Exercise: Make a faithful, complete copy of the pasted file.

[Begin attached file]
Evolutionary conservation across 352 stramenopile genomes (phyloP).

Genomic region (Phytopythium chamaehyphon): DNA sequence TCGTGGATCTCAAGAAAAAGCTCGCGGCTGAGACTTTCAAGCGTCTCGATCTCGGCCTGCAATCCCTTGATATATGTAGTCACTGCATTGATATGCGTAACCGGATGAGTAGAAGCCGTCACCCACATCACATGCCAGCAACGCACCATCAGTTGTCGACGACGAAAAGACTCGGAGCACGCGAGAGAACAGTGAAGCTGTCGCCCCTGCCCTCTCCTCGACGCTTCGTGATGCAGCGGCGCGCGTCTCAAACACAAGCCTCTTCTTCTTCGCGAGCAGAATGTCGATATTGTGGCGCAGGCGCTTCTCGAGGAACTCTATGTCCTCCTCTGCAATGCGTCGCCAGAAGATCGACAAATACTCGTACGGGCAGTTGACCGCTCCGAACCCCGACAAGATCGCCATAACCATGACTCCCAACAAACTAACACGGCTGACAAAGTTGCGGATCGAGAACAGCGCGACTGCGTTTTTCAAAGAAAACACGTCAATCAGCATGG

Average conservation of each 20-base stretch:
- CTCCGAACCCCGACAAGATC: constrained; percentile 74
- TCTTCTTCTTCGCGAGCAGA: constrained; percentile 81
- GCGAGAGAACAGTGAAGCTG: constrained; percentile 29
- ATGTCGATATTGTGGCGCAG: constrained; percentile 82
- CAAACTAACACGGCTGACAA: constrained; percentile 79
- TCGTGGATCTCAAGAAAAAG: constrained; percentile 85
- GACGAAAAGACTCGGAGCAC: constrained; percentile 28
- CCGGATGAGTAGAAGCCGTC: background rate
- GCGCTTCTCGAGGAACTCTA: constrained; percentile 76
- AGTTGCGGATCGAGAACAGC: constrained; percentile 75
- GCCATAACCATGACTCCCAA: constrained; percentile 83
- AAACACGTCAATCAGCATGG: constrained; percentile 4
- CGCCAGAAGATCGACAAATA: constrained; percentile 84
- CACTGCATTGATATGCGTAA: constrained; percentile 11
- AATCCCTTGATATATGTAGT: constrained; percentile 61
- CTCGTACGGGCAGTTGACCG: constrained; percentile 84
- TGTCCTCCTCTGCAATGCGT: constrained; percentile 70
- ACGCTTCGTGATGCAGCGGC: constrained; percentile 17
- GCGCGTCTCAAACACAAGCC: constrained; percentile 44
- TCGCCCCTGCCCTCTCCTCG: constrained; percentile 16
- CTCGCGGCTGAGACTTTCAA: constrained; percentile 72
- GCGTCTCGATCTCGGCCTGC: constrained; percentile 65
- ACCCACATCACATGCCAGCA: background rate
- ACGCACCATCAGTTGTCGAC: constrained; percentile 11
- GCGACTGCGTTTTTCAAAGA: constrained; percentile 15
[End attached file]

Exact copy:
Evolutionary conservation across 352 stramenopile genomes (phyloP).

Genomic region (Phytopythium chamaehyphon): DNA sequence TCGTGGATCTCAAGAAAAAGCTCGCGGCTGAGACTTTCAAGCGTCTCGATCTCGGCCTGCAATCCCTTGATATATGTAGTCACTGCATTGATATGCGTAACCGGATGAGTAGAAGCCGTCACCCACATCACATGCCAGCAACGCACCATCAGTTGTCGACGACGAAAAGACTCGGAGCACGCGAGAGAACAGTGAAGCTGTCGCCCCTGCCCTCTCCTCGACGCTTCGTGATGCAGCGGCGCGCGTCTCAAACACAAGCCTCTTCTTCTTCGCGAGCAGAATGTCGATATTGTGGCGCAGGCGCTTCTCGAGGAACTCTATGTCCTCCTCTGCAATGCGTCGCCAGAAGATCGACAAATACTCGTACGGGCAGTTGACCGCTCCGAACCCCGACAAGATCGCCATAACCATGACTCCCAACAAACTAACACGGCTGACAAAGTTGCGGATCGAGAACAGCGCGACTGCGTTTTTCAAAGAAAACACGTCAATCAGCATGG

Average conservation of each 20-base stretch:
- CTCCGAACCCCGACAAGATC: constrained; percentile 74
- TCTTCTTCTTCGCGAGCAGA: constrained; percentile 81
- GCGAGAGAACAGTGAAGCTG: constrained; percentile 29
- ATGTCGATATTGTGGCGCAG: constrained; percentile 82
- CAAACTAACACGGCTGACAA: constrained; percentile 79
- TCGTGGATCTCAAGAAAAAG: constrained; percentile 85
- GACGAAAAGACTCGGAGCAC: constrained; percentile 28
- CCGGATGAGTAGAAGCCGTC: background rate
- GCGCTTCTCGAGGAACTCTA: constrained; percentile 76
- AGTTGCGGATCGAGAACAGC: constrained; percentile 75
- GCCATAACCATGACTCCCAA: constrained; percentile 83
- AAACACGTCAATCAGCATGG: constrained; percentile 4
- CGCCAGAAGATCGACAAATA: constrained; percentile 84
- CACTGCATTGATATGCGTAA: constrained; percentile 11
- AATCCCTTGATATATGTAGT: constrained; percentile 61
- CTCGTACGGGCAGTTGACCG: constrained; percentile 84
- TGTCCTCCTCTGCAATGCGT: constrained; percentile 70
- ACGCTTCGTGATGCAGCGGC: constrained; percentile 17
- GCGCGTCTCAAACACAAGCC: constrained; percentile 44
- TCGCCCCTGCCCTCTCCTCG: constrained; percentile 16
- CTCGCGGCTGAGACTTTCAA: constrained; percentile 72
- GCGTCTCGATCTCGGCCTGC: constrained; percentile 65
- ACCCACATCACATGCCAGCA: background rate
- ACGCACCATCAGTTGTCGAC: constrained; percentile 11
- GCGACTGCGTTTTTCAAAGA: constrained; percentile 15